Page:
Thanks for this, Luciano!

My main issue with using class objects is that such use of them would be unusual and potentially confusing. I think that is important in general, and doubly so for something I suggest adding to the stdlib.

Additionally, I very much would like for each sentinel object to have its own dedicated class, to allow writing strict function type signatures. Once one adds that to a meta-class or class decorator, the complexity of the implementation approaches what I currently have for a sentinel() function. At that point, I can't see a clear advantage for such an approach.

- Tal

On Mon, May 24, 2021 at 7:31 PM Luciano Ramalho <> wrote:
On Mon, May 24, 2021 at 11:44 AM Tal Einat <> wrote:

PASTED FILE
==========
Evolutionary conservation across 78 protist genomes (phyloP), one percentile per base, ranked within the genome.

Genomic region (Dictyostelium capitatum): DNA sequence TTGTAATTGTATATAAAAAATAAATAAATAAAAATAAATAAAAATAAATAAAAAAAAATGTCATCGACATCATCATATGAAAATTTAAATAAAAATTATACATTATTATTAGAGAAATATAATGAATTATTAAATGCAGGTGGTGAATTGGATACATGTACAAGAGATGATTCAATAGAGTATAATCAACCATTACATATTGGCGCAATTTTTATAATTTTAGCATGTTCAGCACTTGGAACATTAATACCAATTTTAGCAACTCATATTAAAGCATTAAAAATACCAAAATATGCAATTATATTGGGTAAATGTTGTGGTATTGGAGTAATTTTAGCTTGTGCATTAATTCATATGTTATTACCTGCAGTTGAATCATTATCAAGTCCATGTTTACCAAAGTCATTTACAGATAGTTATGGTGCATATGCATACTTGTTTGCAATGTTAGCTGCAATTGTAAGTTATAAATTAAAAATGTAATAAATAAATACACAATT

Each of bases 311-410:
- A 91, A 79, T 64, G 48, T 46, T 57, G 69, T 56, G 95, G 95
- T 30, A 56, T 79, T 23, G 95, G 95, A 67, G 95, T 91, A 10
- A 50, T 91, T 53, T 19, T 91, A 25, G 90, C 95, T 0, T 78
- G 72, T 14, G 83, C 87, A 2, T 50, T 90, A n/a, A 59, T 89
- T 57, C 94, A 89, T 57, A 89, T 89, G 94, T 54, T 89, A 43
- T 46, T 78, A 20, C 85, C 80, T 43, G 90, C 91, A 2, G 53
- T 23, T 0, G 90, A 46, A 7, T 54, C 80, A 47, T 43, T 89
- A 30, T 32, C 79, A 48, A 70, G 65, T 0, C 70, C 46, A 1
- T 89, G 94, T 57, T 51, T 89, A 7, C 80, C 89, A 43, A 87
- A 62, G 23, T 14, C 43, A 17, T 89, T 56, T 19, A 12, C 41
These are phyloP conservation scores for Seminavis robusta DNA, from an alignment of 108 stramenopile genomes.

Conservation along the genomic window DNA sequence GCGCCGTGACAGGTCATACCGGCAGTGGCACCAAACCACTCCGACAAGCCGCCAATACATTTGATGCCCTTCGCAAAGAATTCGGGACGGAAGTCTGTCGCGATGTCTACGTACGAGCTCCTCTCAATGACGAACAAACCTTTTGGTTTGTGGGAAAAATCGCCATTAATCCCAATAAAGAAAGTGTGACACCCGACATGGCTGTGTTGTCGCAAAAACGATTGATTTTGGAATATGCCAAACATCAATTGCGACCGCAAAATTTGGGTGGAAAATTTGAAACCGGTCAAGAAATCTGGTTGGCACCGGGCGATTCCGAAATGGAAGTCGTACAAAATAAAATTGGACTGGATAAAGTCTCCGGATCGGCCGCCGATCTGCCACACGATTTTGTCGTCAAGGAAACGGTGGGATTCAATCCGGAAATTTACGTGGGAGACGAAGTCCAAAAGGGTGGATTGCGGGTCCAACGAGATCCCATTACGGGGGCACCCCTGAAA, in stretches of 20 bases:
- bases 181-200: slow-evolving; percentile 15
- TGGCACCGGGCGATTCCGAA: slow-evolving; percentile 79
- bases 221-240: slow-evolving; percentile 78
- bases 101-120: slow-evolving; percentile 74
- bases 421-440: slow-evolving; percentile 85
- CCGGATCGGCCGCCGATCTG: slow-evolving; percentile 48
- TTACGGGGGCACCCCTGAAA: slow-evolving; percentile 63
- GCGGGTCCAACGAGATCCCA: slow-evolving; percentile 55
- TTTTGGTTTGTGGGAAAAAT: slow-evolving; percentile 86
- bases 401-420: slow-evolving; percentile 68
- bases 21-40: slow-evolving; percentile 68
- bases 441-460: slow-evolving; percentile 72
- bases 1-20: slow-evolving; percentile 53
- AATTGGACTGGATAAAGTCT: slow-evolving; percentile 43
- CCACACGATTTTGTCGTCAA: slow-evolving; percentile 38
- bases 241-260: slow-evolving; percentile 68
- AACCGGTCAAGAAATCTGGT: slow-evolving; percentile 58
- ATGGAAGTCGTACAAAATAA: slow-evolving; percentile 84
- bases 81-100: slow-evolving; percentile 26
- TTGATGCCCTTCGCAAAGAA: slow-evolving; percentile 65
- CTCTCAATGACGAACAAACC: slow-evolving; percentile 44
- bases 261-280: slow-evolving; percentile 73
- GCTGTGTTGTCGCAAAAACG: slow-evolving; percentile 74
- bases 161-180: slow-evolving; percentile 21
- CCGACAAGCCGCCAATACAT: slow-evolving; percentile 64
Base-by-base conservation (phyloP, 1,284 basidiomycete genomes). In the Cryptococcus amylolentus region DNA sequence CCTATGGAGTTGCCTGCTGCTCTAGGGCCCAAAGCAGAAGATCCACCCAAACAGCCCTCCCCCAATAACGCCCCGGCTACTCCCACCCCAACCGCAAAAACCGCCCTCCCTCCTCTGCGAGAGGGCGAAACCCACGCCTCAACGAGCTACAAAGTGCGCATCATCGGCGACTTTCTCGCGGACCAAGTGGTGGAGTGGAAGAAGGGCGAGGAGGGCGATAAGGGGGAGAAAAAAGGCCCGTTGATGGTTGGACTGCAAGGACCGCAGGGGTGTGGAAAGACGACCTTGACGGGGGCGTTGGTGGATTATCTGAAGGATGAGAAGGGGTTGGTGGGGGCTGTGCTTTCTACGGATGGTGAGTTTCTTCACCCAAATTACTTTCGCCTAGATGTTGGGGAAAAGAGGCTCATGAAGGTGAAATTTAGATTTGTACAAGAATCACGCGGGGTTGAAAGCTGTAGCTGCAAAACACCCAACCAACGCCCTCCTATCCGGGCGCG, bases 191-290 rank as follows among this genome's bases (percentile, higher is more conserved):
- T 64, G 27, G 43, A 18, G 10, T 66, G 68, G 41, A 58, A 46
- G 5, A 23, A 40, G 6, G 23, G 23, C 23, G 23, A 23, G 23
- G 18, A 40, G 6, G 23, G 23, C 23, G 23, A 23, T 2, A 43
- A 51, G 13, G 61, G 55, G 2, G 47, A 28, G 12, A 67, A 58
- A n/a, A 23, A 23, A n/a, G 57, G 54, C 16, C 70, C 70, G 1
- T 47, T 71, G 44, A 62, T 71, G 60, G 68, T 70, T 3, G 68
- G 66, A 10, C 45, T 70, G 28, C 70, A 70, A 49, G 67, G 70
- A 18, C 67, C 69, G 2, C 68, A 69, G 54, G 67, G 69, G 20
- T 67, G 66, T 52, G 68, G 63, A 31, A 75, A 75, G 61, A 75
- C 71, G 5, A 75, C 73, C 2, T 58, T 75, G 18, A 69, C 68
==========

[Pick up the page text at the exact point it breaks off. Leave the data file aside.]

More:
> > But frankly Luciano's idea of a base class that can be subclassed seems the most startightford to me.
> Yes, and it's what I originally suggested near the beginning of this thread :)

I am sorry to have missed your previous e-mail with a base class for
sentinels, @Tal. I support that idea.

In fact, if we have a SentinelMeta metaclass, and a Sentinel base
class built from SentinelMeta, the Sentinel class can be used directly
as a sentinel without the need for subclassing—if the application does
not require a custom sentinel. If it does, then the user can subclass

The SentinelMeta could be private, to discourage misuse.

This is my implementation, after learning from @Tal's code:

Since having a Sentinel base class is desirable for ease of use, I
think it is simpler to code the __new__ method in it, instead of
coding metaclass logic to inject __new__ in the class namespace.



Luciano Ramalho
|  Author of Fluent Python (O'Reilly, 2015)
|  Technical Principal at ThoughtWorks
|  Twitter: @ramalhoorg